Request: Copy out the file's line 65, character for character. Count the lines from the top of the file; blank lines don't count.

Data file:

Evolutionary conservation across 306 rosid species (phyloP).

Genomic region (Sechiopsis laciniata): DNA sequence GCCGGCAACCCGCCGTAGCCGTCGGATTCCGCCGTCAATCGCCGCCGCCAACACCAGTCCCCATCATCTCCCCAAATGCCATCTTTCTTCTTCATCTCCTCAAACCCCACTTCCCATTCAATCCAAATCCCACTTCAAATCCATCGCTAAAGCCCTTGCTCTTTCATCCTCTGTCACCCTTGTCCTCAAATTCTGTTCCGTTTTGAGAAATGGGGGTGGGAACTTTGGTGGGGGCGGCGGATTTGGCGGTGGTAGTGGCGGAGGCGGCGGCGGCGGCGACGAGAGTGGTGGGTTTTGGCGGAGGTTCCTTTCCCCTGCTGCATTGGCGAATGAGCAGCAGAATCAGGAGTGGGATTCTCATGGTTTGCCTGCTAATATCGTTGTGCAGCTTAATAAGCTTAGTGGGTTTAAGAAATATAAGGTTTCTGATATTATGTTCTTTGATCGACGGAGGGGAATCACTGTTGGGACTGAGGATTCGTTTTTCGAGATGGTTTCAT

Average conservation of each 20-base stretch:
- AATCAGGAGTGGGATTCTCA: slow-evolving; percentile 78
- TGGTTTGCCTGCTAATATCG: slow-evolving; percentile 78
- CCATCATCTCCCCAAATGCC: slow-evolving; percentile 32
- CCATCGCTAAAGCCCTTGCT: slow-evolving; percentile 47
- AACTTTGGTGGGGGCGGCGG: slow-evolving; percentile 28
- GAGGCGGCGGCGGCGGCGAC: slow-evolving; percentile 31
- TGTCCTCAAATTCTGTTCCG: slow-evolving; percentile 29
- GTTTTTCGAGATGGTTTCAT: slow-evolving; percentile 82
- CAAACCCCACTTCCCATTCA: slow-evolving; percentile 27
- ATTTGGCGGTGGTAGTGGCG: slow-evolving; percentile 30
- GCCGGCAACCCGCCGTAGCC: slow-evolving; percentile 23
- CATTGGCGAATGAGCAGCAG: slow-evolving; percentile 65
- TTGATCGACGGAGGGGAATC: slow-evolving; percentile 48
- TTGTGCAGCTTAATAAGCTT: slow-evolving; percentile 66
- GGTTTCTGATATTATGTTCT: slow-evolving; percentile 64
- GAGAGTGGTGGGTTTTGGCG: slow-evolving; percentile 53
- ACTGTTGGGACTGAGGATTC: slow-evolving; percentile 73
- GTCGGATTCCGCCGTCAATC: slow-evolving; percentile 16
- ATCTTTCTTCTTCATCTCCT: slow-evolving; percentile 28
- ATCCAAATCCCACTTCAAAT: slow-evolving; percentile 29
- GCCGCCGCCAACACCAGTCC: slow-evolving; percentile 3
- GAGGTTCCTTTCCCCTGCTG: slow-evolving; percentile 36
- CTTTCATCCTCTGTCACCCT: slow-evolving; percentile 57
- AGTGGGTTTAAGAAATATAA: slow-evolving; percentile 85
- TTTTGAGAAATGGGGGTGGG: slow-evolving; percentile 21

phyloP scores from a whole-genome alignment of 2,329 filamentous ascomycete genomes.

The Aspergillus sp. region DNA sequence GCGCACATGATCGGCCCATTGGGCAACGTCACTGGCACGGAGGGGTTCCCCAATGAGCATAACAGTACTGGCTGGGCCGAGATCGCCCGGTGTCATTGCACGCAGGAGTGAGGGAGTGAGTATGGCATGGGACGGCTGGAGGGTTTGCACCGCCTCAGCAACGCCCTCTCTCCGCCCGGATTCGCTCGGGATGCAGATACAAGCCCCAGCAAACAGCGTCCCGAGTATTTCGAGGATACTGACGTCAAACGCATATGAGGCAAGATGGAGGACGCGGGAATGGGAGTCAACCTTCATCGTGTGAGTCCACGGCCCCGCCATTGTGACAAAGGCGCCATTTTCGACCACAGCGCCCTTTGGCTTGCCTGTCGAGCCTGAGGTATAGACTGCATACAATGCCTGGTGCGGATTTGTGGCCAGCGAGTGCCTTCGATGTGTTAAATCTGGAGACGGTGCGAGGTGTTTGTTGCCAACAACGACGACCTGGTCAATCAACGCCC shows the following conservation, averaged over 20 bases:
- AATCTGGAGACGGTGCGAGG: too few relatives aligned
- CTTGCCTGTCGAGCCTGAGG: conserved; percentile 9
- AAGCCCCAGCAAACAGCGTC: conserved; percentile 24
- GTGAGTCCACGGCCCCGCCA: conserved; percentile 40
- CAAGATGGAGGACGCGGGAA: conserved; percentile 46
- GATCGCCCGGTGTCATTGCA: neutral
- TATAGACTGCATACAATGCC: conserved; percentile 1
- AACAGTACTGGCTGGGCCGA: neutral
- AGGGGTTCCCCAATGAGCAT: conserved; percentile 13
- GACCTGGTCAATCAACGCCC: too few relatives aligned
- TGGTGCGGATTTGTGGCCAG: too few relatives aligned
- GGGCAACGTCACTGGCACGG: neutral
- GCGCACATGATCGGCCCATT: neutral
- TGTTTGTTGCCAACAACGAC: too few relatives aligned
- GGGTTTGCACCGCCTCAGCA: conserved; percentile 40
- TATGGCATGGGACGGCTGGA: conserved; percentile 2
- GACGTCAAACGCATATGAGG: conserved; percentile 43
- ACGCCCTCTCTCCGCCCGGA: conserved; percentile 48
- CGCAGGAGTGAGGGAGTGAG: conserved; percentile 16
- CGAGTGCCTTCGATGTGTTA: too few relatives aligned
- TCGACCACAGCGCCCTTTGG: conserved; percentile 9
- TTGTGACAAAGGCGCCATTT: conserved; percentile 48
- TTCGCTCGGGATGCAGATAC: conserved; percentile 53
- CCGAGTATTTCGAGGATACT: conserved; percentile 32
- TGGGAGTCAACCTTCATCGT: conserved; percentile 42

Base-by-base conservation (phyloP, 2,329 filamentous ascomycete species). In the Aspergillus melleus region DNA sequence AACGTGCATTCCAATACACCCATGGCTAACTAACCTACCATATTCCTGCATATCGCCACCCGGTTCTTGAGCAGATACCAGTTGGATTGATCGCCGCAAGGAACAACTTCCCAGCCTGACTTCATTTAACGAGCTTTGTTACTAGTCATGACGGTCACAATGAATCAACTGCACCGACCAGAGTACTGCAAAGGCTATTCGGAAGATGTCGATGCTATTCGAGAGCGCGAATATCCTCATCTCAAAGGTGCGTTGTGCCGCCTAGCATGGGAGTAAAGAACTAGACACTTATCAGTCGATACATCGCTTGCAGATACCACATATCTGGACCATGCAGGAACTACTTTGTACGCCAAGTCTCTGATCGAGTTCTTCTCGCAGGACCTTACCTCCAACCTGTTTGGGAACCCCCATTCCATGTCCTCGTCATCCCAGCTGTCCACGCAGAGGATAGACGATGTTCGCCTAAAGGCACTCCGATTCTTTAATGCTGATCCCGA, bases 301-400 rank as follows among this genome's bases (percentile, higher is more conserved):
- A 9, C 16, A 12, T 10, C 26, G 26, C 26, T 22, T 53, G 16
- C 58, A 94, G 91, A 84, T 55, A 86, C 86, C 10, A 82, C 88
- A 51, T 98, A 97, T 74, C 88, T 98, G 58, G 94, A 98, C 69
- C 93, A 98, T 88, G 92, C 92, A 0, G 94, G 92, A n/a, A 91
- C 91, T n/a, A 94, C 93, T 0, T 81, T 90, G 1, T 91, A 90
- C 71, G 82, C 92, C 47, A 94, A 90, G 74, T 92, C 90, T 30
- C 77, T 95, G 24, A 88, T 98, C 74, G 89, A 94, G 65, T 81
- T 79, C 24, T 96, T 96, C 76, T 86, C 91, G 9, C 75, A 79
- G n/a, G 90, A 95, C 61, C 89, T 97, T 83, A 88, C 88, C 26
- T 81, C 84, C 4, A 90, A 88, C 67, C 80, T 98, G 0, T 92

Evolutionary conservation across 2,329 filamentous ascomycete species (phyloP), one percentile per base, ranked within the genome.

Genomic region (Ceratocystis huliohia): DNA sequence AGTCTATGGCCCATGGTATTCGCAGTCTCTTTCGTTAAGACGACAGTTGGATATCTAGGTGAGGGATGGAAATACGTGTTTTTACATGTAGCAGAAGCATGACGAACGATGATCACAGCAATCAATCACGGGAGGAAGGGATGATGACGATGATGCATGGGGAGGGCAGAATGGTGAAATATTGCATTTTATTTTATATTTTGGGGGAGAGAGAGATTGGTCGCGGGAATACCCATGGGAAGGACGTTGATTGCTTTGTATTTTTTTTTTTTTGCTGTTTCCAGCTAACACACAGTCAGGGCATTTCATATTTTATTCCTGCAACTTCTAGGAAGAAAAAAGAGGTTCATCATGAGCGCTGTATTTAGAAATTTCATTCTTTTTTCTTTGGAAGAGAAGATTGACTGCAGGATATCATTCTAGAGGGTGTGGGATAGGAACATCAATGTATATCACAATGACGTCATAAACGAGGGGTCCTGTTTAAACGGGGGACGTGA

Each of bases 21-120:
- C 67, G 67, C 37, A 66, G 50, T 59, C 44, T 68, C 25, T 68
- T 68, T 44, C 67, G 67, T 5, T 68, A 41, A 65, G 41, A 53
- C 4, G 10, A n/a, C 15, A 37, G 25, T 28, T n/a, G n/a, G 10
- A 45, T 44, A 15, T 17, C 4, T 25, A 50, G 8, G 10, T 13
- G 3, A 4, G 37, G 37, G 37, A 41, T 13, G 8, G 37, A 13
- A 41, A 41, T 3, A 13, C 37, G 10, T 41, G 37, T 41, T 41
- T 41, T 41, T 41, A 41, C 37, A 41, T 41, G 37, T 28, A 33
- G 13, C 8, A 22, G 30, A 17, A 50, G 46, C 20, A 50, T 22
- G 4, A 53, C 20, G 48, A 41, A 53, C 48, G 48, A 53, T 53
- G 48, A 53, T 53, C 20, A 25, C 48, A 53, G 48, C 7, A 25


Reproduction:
- G n/a, G 90, A 95, C 61, C 89, T 97, T 83, A 88, C 88, C 26